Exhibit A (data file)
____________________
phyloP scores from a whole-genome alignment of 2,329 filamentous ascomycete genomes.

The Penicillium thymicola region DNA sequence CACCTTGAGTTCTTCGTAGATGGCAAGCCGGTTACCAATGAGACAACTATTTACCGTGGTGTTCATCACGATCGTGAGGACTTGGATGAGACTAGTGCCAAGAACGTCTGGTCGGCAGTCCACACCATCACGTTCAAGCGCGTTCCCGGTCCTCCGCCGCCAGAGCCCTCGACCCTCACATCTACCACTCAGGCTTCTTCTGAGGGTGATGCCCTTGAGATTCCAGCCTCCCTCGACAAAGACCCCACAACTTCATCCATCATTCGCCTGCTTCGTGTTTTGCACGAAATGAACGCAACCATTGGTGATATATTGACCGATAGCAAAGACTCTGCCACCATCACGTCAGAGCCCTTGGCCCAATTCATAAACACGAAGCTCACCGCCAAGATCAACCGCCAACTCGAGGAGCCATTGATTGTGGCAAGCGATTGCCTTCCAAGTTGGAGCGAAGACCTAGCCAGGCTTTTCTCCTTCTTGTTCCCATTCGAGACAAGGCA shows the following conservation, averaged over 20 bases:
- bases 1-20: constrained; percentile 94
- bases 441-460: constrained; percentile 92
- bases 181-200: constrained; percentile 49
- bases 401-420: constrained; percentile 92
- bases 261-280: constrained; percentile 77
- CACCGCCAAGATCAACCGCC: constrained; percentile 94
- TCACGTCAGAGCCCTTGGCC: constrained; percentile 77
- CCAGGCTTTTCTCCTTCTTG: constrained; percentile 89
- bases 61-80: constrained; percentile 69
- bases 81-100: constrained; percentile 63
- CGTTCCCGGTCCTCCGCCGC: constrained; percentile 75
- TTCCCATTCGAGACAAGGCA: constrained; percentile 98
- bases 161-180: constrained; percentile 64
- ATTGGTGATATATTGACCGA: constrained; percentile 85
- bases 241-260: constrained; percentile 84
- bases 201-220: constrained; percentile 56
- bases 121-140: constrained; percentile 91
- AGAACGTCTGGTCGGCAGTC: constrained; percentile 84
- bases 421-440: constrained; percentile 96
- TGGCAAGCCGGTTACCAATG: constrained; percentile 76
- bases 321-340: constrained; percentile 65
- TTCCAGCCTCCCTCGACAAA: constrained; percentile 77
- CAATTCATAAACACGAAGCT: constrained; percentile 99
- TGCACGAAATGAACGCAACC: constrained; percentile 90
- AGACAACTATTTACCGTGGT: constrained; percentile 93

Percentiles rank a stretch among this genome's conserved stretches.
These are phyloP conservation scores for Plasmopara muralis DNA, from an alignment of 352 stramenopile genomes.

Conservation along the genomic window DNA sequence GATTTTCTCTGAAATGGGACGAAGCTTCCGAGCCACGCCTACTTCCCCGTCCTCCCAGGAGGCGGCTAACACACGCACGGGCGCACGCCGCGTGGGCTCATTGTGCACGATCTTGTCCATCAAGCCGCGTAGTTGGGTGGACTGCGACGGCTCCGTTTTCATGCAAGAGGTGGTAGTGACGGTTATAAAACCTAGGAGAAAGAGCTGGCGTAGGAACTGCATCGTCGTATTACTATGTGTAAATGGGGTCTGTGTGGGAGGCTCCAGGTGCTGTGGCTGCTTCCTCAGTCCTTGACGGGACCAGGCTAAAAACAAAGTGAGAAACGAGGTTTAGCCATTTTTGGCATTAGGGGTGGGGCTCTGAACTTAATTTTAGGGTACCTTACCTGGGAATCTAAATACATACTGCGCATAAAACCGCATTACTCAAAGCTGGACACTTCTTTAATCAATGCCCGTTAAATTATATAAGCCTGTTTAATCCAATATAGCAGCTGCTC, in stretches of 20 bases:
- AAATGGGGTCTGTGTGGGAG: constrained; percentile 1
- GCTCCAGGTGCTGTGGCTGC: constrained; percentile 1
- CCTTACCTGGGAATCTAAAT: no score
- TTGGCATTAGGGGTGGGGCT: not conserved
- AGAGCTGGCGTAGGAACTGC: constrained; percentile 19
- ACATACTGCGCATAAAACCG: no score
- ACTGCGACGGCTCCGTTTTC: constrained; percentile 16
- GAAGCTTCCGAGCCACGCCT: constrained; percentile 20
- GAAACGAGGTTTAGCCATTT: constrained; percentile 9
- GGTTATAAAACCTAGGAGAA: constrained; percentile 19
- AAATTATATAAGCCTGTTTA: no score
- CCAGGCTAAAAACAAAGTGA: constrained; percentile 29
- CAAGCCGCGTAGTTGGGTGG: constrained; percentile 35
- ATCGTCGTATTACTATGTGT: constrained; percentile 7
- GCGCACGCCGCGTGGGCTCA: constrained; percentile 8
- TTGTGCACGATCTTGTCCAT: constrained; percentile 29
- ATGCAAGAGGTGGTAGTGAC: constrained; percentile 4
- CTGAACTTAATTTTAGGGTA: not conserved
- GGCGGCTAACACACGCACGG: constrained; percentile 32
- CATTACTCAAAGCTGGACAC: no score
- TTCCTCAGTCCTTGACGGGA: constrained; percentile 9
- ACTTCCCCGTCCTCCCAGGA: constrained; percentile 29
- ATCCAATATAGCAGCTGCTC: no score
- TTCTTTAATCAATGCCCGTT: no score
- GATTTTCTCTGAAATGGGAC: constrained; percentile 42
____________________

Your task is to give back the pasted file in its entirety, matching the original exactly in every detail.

phyloP scores from a whole-genome alignment of 2,329 filamentous ascomycete genomes.

The Penicillium thymicola region DNA sequence CACCTTGAGTTCTTCGTAGATGGCAAGCCGGTTACCAATGAGACAACTATTTACCGTGGTGTTCATCACGATCGTGAGGACTTGGATGAGACTAGTGCCAAGAACGTCTGGTCGGCAGTCCACACCATCACGTTCAAGCGCGTTCCCGGTCCTCCGCCGCCAGAGCCCTCGACCCTCACATCTACCACTCAGGCTTCTTCTGAGGGTGATGCCCTTGAGATTCCAGCCTCCCTCGACAAAGACCCCACAACTTCATCCATCATTCGCCTGCTTCGTGTTTTGCACGAAATGAACGCAACCATTGGTGATATATTGACCGATAGCAAAGACTCTGCCACCATCACGTCAGAGCCCTTGGCCCAATTCATAAACACGAAGCTCACCGCCAAGATCAACCGCCAACTCGAGGAGCCATTGATTGTGGCAAGCGATTGCCTTCCAAGTTGGAGCGAAGACCTAGCCAGGCTTTTCTCCTTCTTGTTCCCATTCGAGACAAGGCA shows the following conservation, averaged over 20 bases:
- bases 1-20: constrained; percentile 94
- bases 441-460: constrained; percentile 92
- bases 181-200: constrained; percentile 49
- bases 401-420: constrained; percentile 92
- bases 261-280: constrained; percentile 77
- CACCGCCAAGATCAACCGCC: constrained; percentile 94
- TCACGTCAGAGCCCTTGGCC: constrained; percentile 77
- CCAGGCTTTTCTCCTTCTTG: constrained; percentile 89
- bases 61-80: constrained; percentile 69
- bases 81-100: constrained; percentile 63
- CGTTCCCGGTCCTCCGCCGC: constrained; percentile 75
- TTCCCATTCGAGACAAGGCA: constrained; percentile 98
- bases 161-180: constrained; percentile 64
- ATTGGTGATATATTGACCGA: constrained; percentile 85
- bases 241-260: constrained; percentile 84
- bases 201-220: constrained; percentile 56
- bases 121-140: constrained; percentile 91
- AGAACGTCTGGTCGGCAGTC: constrained; percentile 84
- bases 421-440: constrained; percentile 96
- TGGCAAGCCGGTTACCAATG: constrained; percentile 76
- bases 321-340: constrained; percentile 65
- TTCCAGCCTCCCTCGACAAA: constrained; percentile 77
- CAATTCATAAACACGAAGCT: constrained; percentile 99
- TGCACGAAATGAACGCAACC: constrained; percentile 90
- AGACAACTATTTACCGTGGT: constrained; percentile 93

Percentiles rank a stretch among this genome's conserved stretches.
These are phyloP conservation scores for Plasmopara muralis DNA, from an alignment of 352 stramenopile genomes.

Conservation along the genomic window DNA sequence GATTTTCTCTGAAATGGGACGAAGCTTCCGAGCCACGCCTACTTCCCCGTCCTCCCAGGAGGCGGCTAACACACGCACGGGCGCACGCCGCGTGGGCTCATTGTGCACGATCTTGTCCATCAAGCCGCGTAGTTGGGTGGACTGCGACGGCTCCGTTTTCATGCAAGAGGTGGTAGTGACGGTTATAAAACCTAGGAGAAAGAGCTGGCGTAGGAACTGCATCGTCGTATTACTATGTGTAAATGGGGTCTGTGTGGGAGGCTCCAGGTGCTGTGGCTGCTTCCTCAGTCCTTGACGGGACCAGGCTAAAAACAAAGTGAGAAACGAGGTTTAGCCATTTTTGGCATTAGGGGTGGGGCTCTGAACTTAATTTTAGGGTACCTTACCTGGGAATCTAAATACATACTGCGCATAAAACCGCATTACTCAAAGCTGGACACTTCTTTAATCAATGCCCGTTAAATTATATAAGCCTGTTTAATCCAATATAGCAGCTGCTC, in stretches of 20 bases:
- AAATGGGGTCTGTGTGGGAG: constrained; percentile 1
- GCTCCAGGTGCTGTGGCTGC: constrained; percentile 1
- CCTTACCTGGGAATCTAAAT: no score
- TTGGCATTAGGGGTGGGGCT: not conserved
- AGAGCTGGCGTAGGAACTGC: constrained; percentile 19
- ACATACTGCGCATAAAACCG: no score
- ACTGCGACGGCTCCGTTTTC: constrained; percentile 16
- GAAGCTTCCGAGCCACGCCT: constrained; percentile 20
- GAAACGAGGTTTAGCCATTT: constrained; percentile 9
- GGTTATAAAACCTAGGAGAA: constrained; percentile 19
- AAATTATATAAGCCTGTTTA: no score
- CCAGGCTAAAAACAAAGTGA: constrained; percentile 29
- CAAGCCGCGTAGTTGGGTGG: constrained; percentile 35
- ATCGTCGTATTACTATGTGT: constrained; percentile 7
- GCGCACGCCGCGTGGGCTCA: constrained; percentile 8
- TTGTGCACGATCTTGTCCAT: constrained; percentile 29
- ATGCAAGAGGTGGTAGTGAC: constrained; percentile 4
- CTGAACTTAATTTTAGGGTA: not conserved
- GGCGGCTAACACACGCACGG: constrained; percentile 32
- CATTACTCAAAGCTGGACAC: no score
- TTCCTCAGTCCTTGACGGGA: constrained; percentile 9
- ACTTCCCCGTCCTCCCAGGA: constrained; percentile 29
- ATCCAATATAGCAGCTGCTC: no score
- TTCTTTAATCAATGCCCGTT: no score
- GATTTTCTCTGAAATGGGAC: constrained; percentile 42